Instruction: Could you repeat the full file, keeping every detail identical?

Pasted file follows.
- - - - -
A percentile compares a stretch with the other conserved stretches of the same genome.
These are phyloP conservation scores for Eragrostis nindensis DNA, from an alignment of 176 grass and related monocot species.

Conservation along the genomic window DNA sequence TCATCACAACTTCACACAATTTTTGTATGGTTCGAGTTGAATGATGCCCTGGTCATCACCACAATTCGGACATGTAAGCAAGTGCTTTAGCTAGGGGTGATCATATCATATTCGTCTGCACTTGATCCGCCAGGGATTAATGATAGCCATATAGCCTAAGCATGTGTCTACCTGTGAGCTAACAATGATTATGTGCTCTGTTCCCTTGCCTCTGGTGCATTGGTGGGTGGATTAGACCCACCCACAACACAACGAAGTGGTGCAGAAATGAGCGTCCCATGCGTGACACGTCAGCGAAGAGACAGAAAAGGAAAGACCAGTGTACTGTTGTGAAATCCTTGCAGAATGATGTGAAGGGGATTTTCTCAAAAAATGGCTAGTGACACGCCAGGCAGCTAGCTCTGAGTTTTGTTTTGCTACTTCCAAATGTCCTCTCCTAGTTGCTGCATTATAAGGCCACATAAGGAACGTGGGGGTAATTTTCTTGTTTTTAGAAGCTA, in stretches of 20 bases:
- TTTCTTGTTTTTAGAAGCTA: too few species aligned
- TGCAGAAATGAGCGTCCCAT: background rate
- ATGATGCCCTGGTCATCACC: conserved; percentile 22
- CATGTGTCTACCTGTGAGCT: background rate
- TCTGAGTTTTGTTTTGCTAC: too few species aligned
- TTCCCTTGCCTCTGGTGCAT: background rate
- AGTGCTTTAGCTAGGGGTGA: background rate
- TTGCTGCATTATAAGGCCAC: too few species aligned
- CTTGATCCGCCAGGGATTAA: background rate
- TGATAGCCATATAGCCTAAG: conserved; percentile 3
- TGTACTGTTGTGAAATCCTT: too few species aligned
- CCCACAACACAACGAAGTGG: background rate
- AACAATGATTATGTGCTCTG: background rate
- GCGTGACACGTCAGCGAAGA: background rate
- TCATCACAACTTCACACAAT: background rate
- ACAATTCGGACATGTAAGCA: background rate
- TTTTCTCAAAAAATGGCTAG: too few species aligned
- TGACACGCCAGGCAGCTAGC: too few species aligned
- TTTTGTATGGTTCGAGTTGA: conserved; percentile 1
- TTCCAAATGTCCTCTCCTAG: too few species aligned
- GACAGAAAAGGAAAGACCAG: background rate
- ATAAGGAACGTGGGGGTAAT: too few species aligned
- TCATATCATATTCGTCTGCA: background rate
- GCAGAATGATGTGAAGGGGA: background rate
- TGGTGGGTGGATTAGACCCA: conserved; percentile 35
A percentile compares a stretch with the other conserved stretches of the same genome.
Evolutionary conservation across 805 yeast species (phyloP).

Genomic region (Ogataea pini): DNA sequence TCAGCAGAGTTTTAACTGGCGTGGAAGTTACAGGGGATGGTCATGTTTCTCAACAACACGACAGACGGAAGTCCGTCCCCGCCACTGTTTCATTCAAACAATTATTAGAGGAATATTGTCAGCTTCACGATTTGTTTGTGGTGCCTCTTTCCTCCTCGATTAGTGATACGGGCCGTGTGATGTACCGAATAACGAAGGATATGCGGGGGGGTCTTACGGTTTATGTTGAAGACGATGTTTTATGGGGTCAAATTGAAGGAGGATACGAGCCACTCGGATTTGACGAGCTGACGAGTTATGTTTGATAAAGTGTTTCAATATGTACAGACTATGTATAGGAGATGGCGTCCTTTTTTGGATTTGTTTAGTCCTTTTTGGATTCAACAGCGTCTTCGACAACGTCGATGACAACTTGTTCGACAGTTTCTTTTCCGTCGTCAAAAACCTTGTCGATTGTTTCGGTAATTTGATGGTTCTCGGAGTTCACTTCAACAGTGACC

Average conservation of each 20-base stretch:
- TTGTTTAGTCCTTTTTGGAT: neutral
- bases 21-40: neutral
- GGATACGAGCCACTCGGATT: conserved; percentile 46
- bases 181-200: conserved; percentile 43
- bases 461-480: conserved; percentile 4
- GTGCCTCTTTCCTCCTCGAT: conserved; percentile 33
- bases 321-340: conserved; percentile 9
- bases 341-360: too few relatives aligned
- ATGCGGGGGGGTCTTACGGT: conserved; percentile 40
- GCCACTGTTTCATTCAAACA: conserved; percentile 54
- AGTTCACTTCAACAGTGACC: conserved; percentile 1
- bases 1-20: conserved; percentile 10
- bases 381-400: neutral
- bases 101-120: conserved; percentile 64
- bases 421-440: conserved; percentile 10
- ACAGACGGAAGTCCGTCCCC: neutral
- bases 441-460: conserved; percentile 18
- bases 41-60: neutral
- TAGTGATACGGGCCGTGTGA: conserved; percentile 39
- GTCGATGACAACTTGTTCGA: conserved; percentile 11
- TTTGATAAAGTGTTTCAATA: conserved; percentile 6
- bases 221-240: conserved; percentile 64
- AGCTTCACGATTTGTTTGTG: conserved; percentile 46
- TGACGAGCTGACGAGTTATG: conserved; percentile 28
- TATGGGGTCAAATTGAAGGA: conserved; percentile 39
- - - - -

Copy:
A percentile compares a stretch with the other conserved stretches of the same genome.
These are phyloP conservation scores for Eragrostis nindensis DNA, from an alignment of 176 grass and related monocot species.

Conservation along the genomic window DNA sequence TCATCACAACTTCACACAATTTTTGTATGGTTCGAGTTGAATGATGCCCTGGTCATCACCACAATTCGGACATGTAAGCAAGTGCTTTAGCTAGGGGTGATCATATCATATTCGTCTGCACTTGATCCGCCAGGGATTAATGATAGCCATATAGCCTAAGCATGTGTCTACCTGTGAGCTAACAATGATTATGTGCTCTGTTCCCTTGCCTCTGGTGCATTGGTGGGTGGATTAGACCCACCCACAACACAACGAAGTGGTGCAGAAATGAGCGTCCCATGCGTGACACGTCAGCGAAGAGACAGAAAAGGAAAGACCAGTGTACTGTTGTGAAATCCTTGCAGAATGATGTGAAGGGGATTTTCTCAAAAAATGGCTAGTGACACGCCAGGCAGCTAGCTCTGAGTTTTGTTTTGCTACTTCCAAATGTCCTCTCCTAGTTGCTGCATTATAAGGCCACATAAGGAACGTGGGGGTAATTTTCTTGTTTTTAGAAGCTA, in stretches of 20 bases:
- TTTCTTGTTTTTAGAAGCTA: too few species aligned
- TGCAGAAATGAGCGTCCCAT: background rate
- ATGATGCCCTGGTCATCACC: conserved; percentile 22
- CATGTGTCTACCTGTGAGCT: background rate
- TCTGAGTTTTGTTTTGCTAC: too few species aligned
- TTCCCTTGCCTCTGGTGCAT: background rate
- AGTGCTTTAGCTAGGGGTGA: background rate
- TTGCTGCATTATAAGGCCAC: too few species aligned
- CTTGATCCGCCAGGGATTAA: background rate
- TGATAGCCATATAGCCTAAG: conserved; percentile 3
- TGTACTGTTGTGAAATCCTT: too few species aligned
- CCCACAACACAACGAAGTGG: background rate
- AACAATGATTATGTGCTCTG: background rate
- GCGTGACACGTCAGCGAAGA: background rate
- TCATCACAACTTCACACAAT: background rate
- ACAATTCGGACATGTAAGCA: background rate
- TTTTCTCAAAAAATGGCTAG: too few species aligned
- TGACACGCCAGGCAGCTAGC: too few species aligned
- TTTTGTATGGTTCGAGTTGA: conserved; percentile 1
- TTCCAAATGTCCTCTCCTAG: too few species aligned
- GACAGAAAAGGAAAGACCAG: background rate
- ATAAGGAACGTGGGGGTAAT: too few species aligned
- TCATATCATATTCGTCTGCA: background rate
- GCAGAATGATGTGAAGGGGA: background rate
- TGGTGGGTGGATTAGACCCA: conserved; percentile 35
A percentile compares a stretch with the other conserved stretches of the same genome.
Evolutionary conservation across 805 yeast species (phyloP).

Genomic region (Ogataea pini): DNA sequence TCAGCAGAGTTTTAACTGGCGTGGAAGTTACAGGGGATGGTCATGTTTCTCAACAACACGACAGACGGAAGTCCGTCCCCGCCACTGTTTCATTCAAACAATTATTAGAGGAATATTGTCAGCTTCACGATTTGTTTGTGGTGCCTCTTTCCTCCTCGATTAGTGATACGGGCCGTGTGATGTACCGAATAACGAAGGATATGCGGGGGGGTCTTACGGTTTATGTTGAAGACGATGTTTTATGGGGTCAAATTGAAGGAGGATACGAGCCACTCGGATTTGACGAGCTGACGAGTTATGTTTGATAAAGTGTTTCAATATGTACAGACTATGTATAGGAGATGGCGTCCTTTTTTGGATTTGTTTAGTCCTTTTTGGATTCAACAGCGTCTTCGACAACGTCGATGACAACTTGTTCGACAGTTTCTTTTCCGTCGTCAAAAACCTTGTCGATTGTTTCGGTAATTTGATGGTTCTCGGAGTTCACTTCAACAGTGACC

Average conservation of each 20-base stretch:
- TTGTTTAGTCCTTTTTGGAT: neutral
- bases 21-40: neutral
- GGATACGAGCCACTCGGATT: conserved; percentile 46
- bases 181-200: conserved; percentile 43
- bases 461-480: conserved; percentile 4
- GTGCCTCTTTCCTCCTCGAT: conserved; percentile 33
- bases 321-340: conserved; percentile 9
- bases 341-360: too few relatives aligned
- ATGCGGGGGGGTCTTACGGT: conserved; percentile 40
- GCCACTGTTTCATTCAAACA: conserved; percentile 54
- AGTTCACTTCAACAGTGACC: conserved; percentile 1
- bases 1-20: conserved; percentile 10
- bases 381-400: neutral
- bases 101-120: conserved; percentile 64
- bases 421-440: conserved; percentile 10
- ACAGACGGAAGTCCGTCCCC: neutral
- bases 441-460: conserved; percentile 18
- bases 41-60: neutral
- TAGTGATACGGGCCGTGTGA: conserved; percentile 39
- GTCGATGACAACTTGTTCGA: conserved; percentile 11
- TTTGATAAAGTGTTTCAATA: conserved; percentile 6
- bases 221-240: conserved; percentile 64
- AGCTTCACGATTTGTTTGTG: conserved; percentile 46
- TGACGAGCTGACGAGTTATG: conserved; percentile 28
- TATGGGGTCAAATTGAAGGA: conserved; percentile 39